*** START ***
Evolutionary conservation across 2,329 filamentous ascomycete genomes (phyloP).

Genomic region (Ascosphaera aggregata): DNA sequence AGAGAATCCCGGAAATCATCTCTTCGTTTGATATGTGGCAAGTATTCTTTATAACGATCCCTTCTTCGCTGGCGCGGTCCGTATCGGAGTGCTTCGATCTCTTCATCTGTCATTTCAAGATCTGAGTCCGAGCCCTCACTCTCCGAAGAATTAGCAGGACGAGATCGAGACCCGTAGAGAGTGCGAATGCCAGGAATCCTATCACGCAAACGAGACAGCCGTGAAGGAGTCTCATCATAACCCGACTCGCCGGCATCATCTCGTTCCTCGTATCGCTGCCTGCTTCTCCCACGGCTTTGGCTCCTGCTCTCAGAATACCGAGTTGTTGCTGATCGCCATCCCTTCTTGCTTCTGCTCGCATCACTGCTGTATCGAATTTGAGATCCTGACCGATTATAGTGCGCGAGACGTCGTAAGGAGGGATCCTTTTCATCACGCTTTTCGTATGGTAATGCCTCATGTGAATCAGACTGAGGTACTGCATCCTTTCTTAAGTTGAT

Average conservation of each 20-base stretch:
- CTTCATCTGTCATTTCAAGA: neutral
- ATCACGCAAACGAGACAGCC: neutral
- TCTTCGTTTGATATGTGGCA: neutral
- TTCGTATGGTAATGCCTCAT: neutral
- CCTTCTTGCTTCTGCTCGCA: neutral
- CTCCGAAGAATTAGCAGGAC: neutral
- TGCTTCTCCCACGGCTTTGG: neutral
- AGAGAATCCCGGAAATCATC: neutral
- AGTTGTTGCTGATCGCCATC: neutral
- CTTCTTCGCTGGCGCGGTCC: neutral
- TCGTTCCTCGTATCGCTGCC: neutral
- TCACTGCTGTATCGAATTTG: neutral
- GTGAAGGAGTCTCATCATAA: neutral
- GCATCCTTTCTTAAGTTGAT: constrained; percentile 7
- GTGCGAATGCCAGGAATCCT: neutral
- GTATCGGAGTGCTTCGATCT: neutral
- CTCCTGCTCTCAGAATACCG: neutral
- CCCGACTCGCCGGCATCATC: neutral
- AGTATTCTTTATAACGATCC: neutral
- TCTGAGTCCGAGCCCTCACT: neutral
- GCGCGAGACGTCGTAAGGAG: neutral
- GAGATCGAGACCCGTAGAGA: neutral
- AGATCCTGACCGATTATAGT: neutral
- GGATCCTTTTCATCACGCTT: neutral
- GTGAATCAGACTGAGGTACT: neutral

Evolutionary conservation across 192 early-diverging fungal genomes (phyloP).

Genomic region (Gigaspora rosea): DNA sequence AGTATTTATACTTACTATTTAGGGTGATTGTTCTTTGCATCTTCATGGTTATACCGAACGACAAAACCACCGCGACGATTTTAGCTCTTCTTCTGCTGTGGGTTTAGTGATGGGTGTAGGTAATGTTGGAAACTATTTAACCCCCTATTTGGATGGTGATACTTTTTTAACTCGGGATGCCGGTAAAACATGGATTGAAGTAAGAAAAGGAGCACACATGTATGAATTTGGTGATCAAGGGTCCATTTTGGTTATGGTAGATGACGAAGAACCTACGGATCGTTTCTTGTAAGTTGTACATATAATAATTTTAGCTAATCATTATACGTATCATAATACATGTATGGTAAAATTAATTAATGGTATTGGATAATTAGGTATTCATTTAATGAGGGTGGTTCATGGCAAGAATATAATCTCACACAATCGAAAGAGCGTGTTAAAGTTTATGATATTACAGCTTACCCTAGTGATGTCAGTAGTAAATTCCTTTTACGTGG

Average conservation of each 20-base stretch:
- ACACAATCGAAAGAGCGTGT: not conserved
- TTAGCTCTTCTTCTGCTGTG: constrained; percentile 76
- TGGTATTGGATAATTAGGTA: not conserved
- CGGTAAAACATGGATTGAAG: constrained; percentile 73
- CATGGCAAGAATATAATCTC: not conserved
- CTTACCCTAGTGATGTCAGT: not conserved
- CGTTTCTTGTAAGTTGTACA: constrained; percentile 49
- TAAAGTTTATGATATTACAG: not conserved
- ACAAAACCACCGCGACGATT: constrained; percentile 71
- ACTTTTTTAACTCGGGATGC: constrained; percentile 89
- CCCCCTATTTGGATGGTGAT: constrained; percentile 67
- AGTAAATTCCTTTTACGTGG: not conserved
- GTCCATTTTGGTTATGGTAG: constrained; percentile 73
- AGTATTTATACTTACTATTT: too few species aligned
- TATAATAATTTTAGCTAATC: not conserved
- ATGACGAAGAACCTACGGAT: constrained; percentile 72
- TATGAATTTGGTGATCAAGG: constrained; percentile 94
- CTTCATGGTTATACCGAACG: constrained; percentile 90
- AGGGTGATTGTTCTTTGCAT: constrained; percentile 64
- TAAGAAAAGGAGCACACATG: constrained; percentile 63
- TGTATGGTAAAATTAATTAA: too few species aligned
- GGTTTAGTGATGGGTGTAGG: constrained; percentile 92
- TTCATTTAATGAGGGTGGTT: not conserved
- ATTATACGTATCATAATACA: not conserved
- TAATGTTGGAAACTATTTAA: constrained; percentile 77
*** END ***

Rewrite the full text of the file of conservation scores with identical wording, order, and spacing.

Evolutionary conservation across 2,329 filamentous ascomycete genomes (phyloP).

Genomic region (Ascosphaera aggregata): DNA sequence AGAGAATCCCGGAAATCATCTCTTCGTTTGATATGTGGCAAGTATTCTTTATAACGATCCCTTCTTCGCTGGCGCGGTCCGTATCGGAGTGCTTCGATCTCTTCATCTGTCATTTCAAGATCTGAGTCCGAGCCCTCACTCTCCGAAGAATTAGCAGGACGAGATCGAGACCCGTAGAGAGTGCGAATGCCAGGAATCCTATCACGCAAACGAGACAGCCGTGAAGGAGTCTCATCATAACCCGACTCGCCGGCATCATCTCGTTCCTCGTATCGCTGCCTGCTTCTCCCACGGCTTTGGCTCCTGCTCTCAGAATACCGAGTTGTTGCTGATCGCCATCCCTTCTTGCTTCTGCTCGCATCACTGCTGTATCGAATTTGAGATCCTGACCGATTATAGTGCGCGAGACGTCGTAAGGAGGGATCCTTTTCATCACGCTTTTCGTATGGTAATGCCTCATGTGAATCAGACTGAGGTACTGCATCCTTTCTTAAGTTGAT

Average conservation of each 20-base stretch:
- CTTCATCTGTCATTTCAAGA: neutral
- ATCACGCAAACGAGACAGCC: neutral
- TCTTCGTTTGATATGTGGCA: neutral
- TTCGTATGGTAATGCCTCAT: neutral
- CCTTCTTGCTTCTGCTCGCA: neutral
- CTCCGAAGAATTAGCAGGAC: neutral
- TGCTTCTCCCACGGCTTTGG: neutral
- AGAGAATCCCGGAAATCATC: neutral
- AGTTGTTGCTGATCGCCATC: neutral
- CTTCTTCGCTGGCGCGGTCC: neutral
- TCGTTCCTCGTATCGCTGCC: neutral
- TCACTGCTGTATCGAATTTG: neutral
- GTGAAGGAGTCTCATCATAA: neutral
- GCATCCTTTCTTAAGTTGAT: constrained; percentile 7
- GTGCGAATGCCAGGAATCCT: neutral
- GTATCGGAGTGCTTCGATCT: neutral
- CTCCTGCTCTCAGAATACCG: neutral
- CCCGACTCGCCGGCATCATC: neutral
- AGTATTCTTTATAACGATCC: neutral
- TCTGAGTCCGAGCCCTCACT: neutral
- GCGCGAGACGTCGTAAGGAG: neutral
- GAGATCGAGACCCGTAGAGA: neutral
- AGATCCTGACCGATTATAGT: neutral
- GGATCCTTTTCATCACGCTT: neutral
- GTGAATCAGACTGAGGTACT: neutral

Evolutionary conservation across 192 early-diverging fungal genomes (phyloP).

Genomic region (Gigaspora rosea): DNA sequence AGTATTTATACTTACTATTTAGGGTGATTGTTCTTTGCATCTTCATGGTTATACCGAACGACAAAACCACCGCGACGATTTTAGCTCTTCTTCTGCTGTGGGTTTAGTGATGGGTGTAGGTAATGTTGGAAACTATTTAACCCCCTATTTGGATGGTGATACTTTTTTAACTCGGGATGCCGGTAAAACATGGATTGAAGTAAGAAAAGGAGCACACATGTATGAATTTGGTGATCAAGGGTCCATTTTGGTTATGGTAGATGACGAAGAACCTACGGATCGTTTCTTGTAAGTTGTACATATAATAATTTTAGCTAATCATTATACGTATCATAATACATGTATGGTAAAATTAATTAATGGTATTGGATAATTAGGTATTCATTTAATGAGGGTGGTTCATGGCAAGAATATAATCTCACACAATCGAAAGAGCGTGTTAAAGTTTATGATATTACAGCTTACCCTAGTGATGTCAGTAGTAAATTCCTTTTACGTGG

Average conservation of each 20-base stretch:
- ACACAATCGAAAGAGCGTGT: not conserved
- TTAGCTCTTCTTCTGCTGTG: constrained; percentile 76
- TGGTATTGGATAATTAGGTA: not conserved
- CGGTAAAACATGGATTGAAG: constrained; percentile 73
- CATGGCAAGAATATAATCTC: not conserved
- CTTACCCTAGTGATGTCAGT: not conserved
- CGTTTCTTGTAAGTTGTACA: constrained; percentile 49
- TAAAGTTTATGATATTACAG: not conserved
- ACAAAACCACCGCGACGATT: constrained; percentile 71
- ACTTTTTTAACTCGGGATGC: constrained; percentile 89
- CCCCCTATTTGGATGGTGAT: constrained; percentile 67
- AGTAAATTCCTTTTACGTGG: not conserved
- GTCCATTTTGGTTATGGTAG: constrained; percentile 73
- AGTATTTATACTTACTATTT: too few species aligned
- TATAATAATTTTAGCTAATC: not conserved
- ATGACGAAGAACCTACGGAT: constrained; percentile 72
- TATGAATTTGGTGATCAAGG: constrained; percentile 94
- CTTCATGGTTATACCGAACG: constrained; percentile 90
- AGGGTGATTGTTCTTTGCAT: constrained; percentile 64
- TAAGAAAAGGAGCACACATG: constrained; percentile 63
- TGTATGGTAAAATTAATTAA: too few species aligned
- GGTTTAGTGATGGGTGTAGG: constrained; percentile 92
- TTCATTTAATGAGGGTGGTT: not conserved
- ATTATACGTATCATAATACA: not conserved
- TAATGTTGGAAACTATTTAA: constrained; percentile 77